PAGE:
Wednesday, January 18, 2012


Now that we're through the all-time playdowns and in the midst of that sleepy time of year, I thought I'd throw out the names of some non-Hall of Famers for your consideration.

Are these guys Canton-worthy? Depends about the part of Canton you're talking about, and whether you really mean Canton, Ohio, or The Huge, Stinking Chinese City Formerly Known As Canton. But they deserve to be in one of those conversations, alongside the moo goo gai pan.

Here you go.

Bobby Dillon: Just because Sammy Baugh and Don Hutson could play D-back doesn't mean it was easy, not with the Messrs. Fears and Hirsch and Lavelli and Speedie bearing down on you and the position itself going through full-on puberty. Through the mid-'50s, when the Packers' front seven consisted of Hawg Hanner and Clayton Tonnemaker flanked by large cardboard cutouts, Bobby Dillion was supporting Val Joe Walker, Jim Psaltis, Veryl Switzer, and Clarence Self in the defensive backfield. By any measure Dillion had his own work cut out for him, yet he excelled -- four times All-Pro, five times Pro Bowl. On a better team this was Canton material. On the Packers of the mid-'50s it was self-preservation.

Steve Tasker: If a healthy disregard for sanity is a prerequisite for playing special teams, Steve Tasker's disregard was Jack LaLanne healthy. It was selling carrot juicers to all the other special-teams' guys disregards. This was fortunate for Tasker, as there are few jobs not being held by North Koreans where disregarding sanity pays so well. Tasker was the Kim Jong Il of the special-teams' world, not because he came to work in a Hongqi V12 or launched pre-emptive nuclear strikes against Vai Sikahema, but because he didn't give a rip what western civilization said, he was going to disembowel Elbert Shelley if it was his last act on earth, and damn the U.N. sanctions. Such miscreance is usually only found on SpikeTV, but it got the dude seven Pro Bowl appearances, and if they ever figure that screaming down the field 10 times a game like a candidate for the rubber room is enough to get you immortalized a short drive away from The Rubber City, Tasker is so there.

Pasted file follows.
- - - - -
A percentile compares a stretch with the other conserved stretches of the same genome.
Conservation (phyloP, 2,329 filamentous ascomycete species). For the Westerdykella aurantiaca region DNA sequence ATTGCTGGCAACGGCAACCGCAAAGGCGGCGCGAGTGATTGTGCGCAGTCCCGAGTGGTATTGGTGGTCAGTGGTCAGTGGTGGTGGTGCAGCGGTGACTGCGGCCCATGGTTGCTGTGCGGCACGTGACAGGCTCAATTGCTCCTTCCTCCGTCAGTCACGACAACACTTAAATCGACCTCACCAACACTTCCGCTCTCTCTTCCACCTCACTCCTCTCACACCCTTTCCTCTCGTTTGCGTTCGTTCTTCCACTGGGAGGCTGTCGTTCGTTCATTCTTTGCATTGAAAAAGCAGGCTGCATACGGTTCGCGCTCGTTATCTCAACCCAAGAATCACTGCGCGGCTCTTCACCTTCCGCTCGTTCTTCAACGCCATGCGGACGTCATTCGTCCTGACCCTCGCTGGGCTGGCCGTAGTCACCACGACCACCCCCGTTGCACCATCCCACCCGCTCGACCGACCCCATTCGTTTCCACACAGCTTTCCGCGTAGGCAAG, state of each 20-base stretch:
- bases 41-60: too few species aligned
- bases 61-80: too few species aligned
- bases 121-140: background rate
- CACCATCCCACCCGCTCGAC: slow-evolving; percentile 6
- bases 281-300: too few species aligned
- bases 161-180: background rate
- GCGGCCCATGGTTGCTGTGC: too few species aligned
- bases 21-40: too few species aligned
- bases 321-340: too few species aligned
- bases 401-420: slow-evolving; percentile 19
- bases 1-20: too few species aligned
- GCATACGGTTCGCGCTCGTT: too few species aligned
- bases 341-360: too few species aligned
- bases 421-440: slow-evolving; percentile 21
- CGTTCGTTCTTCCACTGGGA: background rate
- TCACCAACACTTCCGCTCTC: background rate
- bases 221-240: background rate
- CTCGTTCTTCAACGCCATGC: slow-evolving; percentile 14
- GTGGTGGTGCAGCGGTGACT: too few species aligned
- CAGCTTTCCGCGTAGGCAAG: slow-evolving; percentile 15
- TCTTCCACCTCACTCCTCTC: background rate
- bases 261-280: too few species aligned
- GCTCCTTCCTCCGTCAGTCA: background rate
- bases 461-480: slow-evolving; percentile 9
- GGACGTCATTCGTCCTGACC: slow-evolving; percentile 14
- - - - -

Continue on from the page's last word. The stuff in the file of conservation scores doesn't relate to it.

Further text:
Jim David: At some point with the Detroit Lions' defensive backfield you have to ask how much of it was the reputation and how much was the players. From 1949 to 1967 the Lions had at least one All-Something D-back. From 1952 to 1963 they had two or more. Now granted, the Lions essentially defined modern D-back philosophy, and granted, the Lions stuck some tremendous players in their D-backfields. But was Jim David All-Pro for six straight seasons in the '50s because he was that good, or because the system was that advanced? With the exception of Night Train Lane, none of the Lions' D-backs played much anywhere else, so it's hard to judge. There's definitely something to the system, however. Other teams that followed it, most notably the Lombardi Packers, churned out All-Pros and HOFers, though never to the extent of the Lions. It's like the Lions discovered something that no one else could figure out or find for a decade. It's perplexing, and it really took the AFL to bring pro football around to something the Lions had known since 1951.

Dave Robinson: Three Pro Bowls, four times all-something, could match Herb Adderley stride-for-stride in a straight-line race … based on athletic ability alone, Dave Robinson would be the all-time-great Packer linebacker you'd pick first -- and then your team would be mediocre because Ray Nitschke played like a guy who missed his appointment with the exorcist. But Dave Robinson certainly had it all.